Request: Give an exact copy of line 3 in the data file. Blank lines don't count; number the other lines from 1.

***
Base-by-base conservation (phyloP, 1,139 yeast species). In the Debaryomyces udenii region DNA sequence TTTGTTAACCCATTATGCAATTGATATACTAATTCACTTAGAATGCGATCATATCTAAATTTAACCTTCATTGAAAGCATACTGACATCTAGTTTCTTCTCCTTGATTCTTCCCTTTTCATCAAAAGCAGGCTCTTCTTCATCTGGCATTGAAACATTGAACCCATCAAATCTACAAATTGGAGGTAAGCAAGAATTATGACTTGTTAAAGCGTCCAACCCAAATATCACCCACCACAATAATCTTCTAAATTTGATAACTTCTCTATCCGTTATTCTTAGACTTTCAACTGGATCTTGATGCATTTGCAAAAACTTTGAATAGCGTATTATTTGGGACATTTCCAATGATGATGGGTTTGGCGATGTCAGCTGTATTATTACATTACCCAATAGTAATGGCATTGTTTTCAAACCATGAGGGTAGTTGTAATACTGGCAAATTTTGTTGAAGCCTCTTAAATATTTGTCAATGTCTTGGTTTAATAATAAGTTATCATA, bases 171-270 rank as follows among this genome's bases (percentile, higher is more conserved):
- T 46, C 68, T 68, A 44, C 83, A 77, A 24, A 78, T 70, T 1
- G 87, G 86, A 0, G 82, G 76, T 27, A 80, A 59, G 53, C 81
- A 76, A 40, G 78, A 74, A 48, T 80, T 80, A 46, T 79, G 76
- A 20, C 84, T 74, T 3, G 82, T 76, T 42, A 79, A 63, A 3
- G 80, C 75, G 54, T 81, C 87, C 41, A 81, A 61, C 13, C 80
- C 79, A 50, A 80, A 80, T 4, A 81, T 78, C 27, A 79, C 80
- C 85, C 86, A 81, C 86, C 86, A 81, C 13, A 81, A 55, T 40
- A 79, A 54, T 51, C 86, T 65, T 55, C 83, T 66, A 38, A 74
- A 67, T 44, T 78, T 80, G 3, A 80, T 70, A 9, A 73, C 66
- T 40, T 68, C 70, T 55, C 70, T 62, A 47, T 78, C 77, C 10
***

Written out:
- G 87, G 86, A 0, G 82, G 76, T 27, A 80, A 59, G 53, C 81